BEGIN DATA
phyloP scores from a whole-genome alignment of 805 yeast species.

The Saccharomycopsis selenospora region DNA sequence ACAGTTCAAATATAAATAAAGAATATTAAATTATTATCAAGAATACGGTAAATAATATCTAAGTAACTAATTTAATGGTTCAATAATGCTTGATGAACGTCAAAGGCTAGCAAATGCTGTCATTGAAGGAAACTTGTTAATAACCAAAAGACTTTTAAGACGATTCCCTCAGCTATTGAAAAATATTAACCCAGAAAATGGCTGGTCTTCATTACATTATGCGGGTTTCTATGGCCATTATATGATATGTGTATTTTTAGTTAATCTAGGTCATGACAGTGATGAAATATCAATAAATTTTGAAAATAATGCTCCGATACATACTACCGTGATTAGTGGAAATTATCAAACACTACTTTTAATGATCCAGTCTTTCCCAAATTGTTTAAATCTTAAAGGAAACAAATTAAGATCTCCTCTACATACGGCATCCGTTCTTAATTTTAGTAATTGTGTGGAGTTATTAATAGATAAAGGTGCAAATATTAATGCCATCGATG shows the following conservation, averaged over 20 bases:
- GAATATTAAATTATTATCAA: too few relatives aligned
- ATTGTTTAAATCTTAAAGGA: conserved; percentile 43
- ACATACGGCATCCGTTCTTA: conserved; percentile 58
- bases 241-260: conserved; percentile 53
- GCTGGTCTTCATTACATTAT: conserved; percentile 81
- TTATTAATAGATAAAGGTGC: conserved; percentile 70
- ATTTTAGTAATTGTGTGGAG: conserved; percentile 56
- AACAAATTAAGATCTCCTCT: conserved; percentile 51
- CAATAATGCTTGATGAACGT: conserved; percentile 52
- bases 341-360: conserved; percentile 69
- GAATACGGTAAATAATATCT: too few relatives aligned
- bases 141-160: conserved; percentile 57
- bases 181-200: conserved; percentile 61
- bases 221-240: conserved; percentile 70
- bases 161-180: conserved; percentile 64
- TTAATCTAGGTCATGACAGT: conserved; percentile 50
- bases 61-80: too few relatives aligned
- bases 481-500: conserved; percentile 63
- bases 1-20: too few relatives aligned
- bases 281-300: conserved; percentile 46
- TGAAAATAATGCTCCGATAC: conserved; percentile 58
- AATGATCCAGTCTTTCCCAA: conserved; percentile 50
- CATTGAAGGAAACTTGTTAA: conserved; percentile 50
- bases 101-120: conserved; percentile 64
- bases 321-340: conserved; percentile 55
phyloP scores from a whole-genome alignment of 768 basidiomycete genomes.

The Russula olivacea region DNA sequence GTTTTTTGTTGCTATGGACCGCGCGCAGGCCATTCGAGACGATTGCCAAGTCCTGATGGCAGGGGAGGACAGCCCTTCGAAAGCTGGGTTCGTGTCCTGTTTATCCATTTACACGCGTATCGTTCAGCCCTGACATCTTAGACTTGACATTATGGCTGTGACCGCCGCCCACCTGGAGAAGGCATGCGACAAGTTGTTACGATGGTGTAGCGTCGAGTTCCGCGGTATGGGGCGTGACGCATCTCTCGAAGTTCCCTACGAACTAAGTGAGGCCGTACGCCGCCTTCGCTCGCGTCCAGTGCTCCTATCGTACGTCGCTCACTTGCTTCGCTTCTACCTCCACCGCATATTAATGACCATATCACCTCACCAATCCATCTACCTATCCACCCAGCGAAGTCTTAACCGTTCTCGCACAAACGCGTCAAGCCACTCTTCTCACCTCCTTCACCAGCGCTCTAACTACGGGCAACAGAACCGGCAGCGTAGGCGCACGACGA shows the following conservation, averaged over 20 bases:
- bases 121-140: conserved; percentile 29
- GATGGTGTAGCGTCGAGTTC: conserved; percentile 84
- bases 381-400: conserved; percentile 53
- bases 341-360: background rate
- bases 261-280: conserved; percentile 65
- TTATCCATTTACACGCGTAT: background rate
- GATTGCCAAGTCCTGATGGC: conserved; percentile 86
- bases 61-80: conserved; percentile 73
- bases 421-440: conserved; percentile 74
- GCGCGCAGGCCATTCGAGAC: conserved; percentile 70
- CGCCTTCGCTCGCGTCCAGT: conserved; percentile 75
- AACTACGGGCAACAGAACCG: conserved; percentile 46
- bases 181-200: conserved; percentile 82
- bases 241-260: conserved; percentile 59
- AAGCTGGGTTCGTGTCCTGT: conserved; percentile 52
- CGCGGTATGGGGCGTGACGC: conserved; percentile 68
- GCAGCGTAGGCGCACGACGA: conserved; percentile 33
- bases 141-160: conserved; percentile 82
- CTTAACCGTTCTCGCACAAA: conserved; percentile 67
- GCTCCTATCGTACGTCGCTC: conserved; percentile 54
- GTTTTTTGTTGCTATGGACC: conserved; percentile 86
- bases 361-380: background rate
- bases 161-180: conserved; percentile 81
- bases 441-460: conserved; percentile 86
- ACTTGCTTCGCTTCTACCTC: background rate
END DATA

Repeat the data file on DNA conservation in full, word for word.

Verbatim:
phyloP scores from a whole-genome alignment of 805 yeast species.

The Saccharomycopsis selenospora region DNA sequence ACAGTTCAAATATAAATAAAGAATATTAAATTATTATCAAGAATACGGTAAATAATATCTAAGTAACTAATTTAATGGTTCAATAATGCTTGATGAACGTCAAAGGCTAGCAAATGCTGTCATTGAAGGAAACTTGTTAATAACCAAAAGACTTTTAAGACGATTCCCTCAGCTATTGAAAAATATTAACCCAGAAAATGGCTGGTCTTCATTACATTATGCGGGTTTCTATGGCCATTATATGATATGTGTATTTTTAGTTAATCTAGGTCATGACAGTGATGAAATATCAATAAATTTTGAAAATAATGCTCCGATACATACTACCGTGATTAGTGGAAATTATCAAACACTACTTTTAATGATCCAGTCTTTCCCAAATTGTTTAAATCTTAAAGGAAACAAATTAAGATCTCCTCTACATACGGCATCCGTTCTTAATTTTAGTAATTGTGTGGAGTTATTAATAGATAAAGGTGCAAATATTAATGCCATCGATG shows the following conservation, averaged over 20 bases:
- GAATATTAAATTATTATCAA: too few relatives aligned
- ATTGTTTAAATCTTAAAGGA: conserved; percentile 43
- ACATACGGCATCCGTTCTTA: conserved; percentile 58
- bases 241-260: conserved; percentile 53
- GCTGGTCTTCATTACATTAT: conserved; percentile 81
- TTATTAATAGATAAAGGTGC: conserved; percentile 70
- ATTTTAGTAATTGTGTGGAG: conserved; percentile 56
- AACAAATTAAGATCTCCTCT: conserved; percentile 51
- CAATAATGCTTGATGAACGT: conserved; percentile 52
- bases 341-360: conserved; percentile 69
- GAATACGGTAAATAATATCT: too few relatives aligned
- bases 141-160: conserved; percentile 57
- bases 181-200: conserved; percentile 61
- bases 221-240: conserved; percentile 70
- bases 161-180: conserved; percentile 64
- TTAATCTAGGTCATGACAGT: conserved; percentile 50
- bases 61-80: too few relatives aligned
- bases 481-500: conserved; percentile 63
- bases 1-20: too few relatives aligned
- bases 281-300: conserved; percentile 46
- TGAAAATAATGCTCCGATAC: conserved; percentile 58
- AATGATCCAGTCTTTCCCAA: conserved; percentile 50
- CATTGAAGGAAACTTGTTAA: conserved; percentile 50
- bases 101-120: conserved; percentile 64
- bases 321-340: conserved; percentile 55
phyloP scores from a whole-genome alignment of 768 basidiomycete genomes.

The Russula olivacea region DNA sequence GTTTTTTGTTGCTATGGACCGCGCGCAGGCCATTCGAGACGATTGCCAAGTCCTGATGGCAGGGGAGGACAGCCCTTCGAAAGCTGGGTTCGTGTCCTGTTTATCCATTTACACGCGTATCGTTCAGCCCTGACATCTTAGACTTGACATTATGGCTGTGACCGCCGCCCACCTGGAGAAGGCATGCGACAAGTTGTTACGATGGTGTAGCGTCGAGTTCCGCGGTATGGGGCGTGACGCATCTCTCGAAGTTCCCTACGAACTAAGTGAGGCCGTACGCCGCCTTCGCTCGCGTCCAGTGCTCCTATCGTACGTCGCTCACTTGCTTCGCTTCTACCTCCACCGCATATTAATGACCATATCACCTCACCAATCCATCTACCTATCCACCCAGCGAAGTCTTAACCGTTCTCGCACAAACGCGTCAAGCCACTCTTCTCACCTCCTTCACCAGCGCTCTAACTACGGGCAACAGAACCGGCAGCGTAGGCGCACGACGA shows the following conservation, averaged over 20 bases:
- bases 121-140: conserved; percentile 29
- GATGGTGTAGCGTCGAGTTC: conserved; percentile 84
- bases 381-400: conserved; percentile 53
- bases 341-360: background rate
- bases 261-280: conserved; percentile 65
- TTATCCATTTACACGCGTAT: background rate
- GATTGCCAAGTCCTGATGGC: conserved; percentile 86
- bases 61-80: conserved; percentile 73
- bases 421-440: conserved; percentile 74
- GCGCGCAGGCCATTCGAGAC: conserved; percentile 70
- CGCCTTCGCTCGCGTCCAGT: conserved; percentile 75
- AACTACGGGCAACAGAACCG: conserved; percentile 46
- bases 181-200: conserved; percentile 82
- bases 241-260: conserved; percentile 59
- AAGCTGGGTTCGTGTCCTGT: conserved; percentile 52
- CGCGGTATGGGGCGTGACGC: conserved; percentile 68
- GCAGCGTAGGCGCACGACGA: conserved; percentile 33
- bases 141-160: conserved; percentile 82
- CTTAACCGTTCTCGCACAAA: conserved; percentile 67
- GCTCCTATCGTACGTCGCTC: conserved; percentile 54
- GTTTTTTGTTGCTATGGACC: conserved; percentile 86
- bases 361-380: background rate
- bases 161-180: conserved; percentile 81
- bases 441-460: conserved; percentile 86
- ACTTGCTTCGCTTCTACCTC: background rate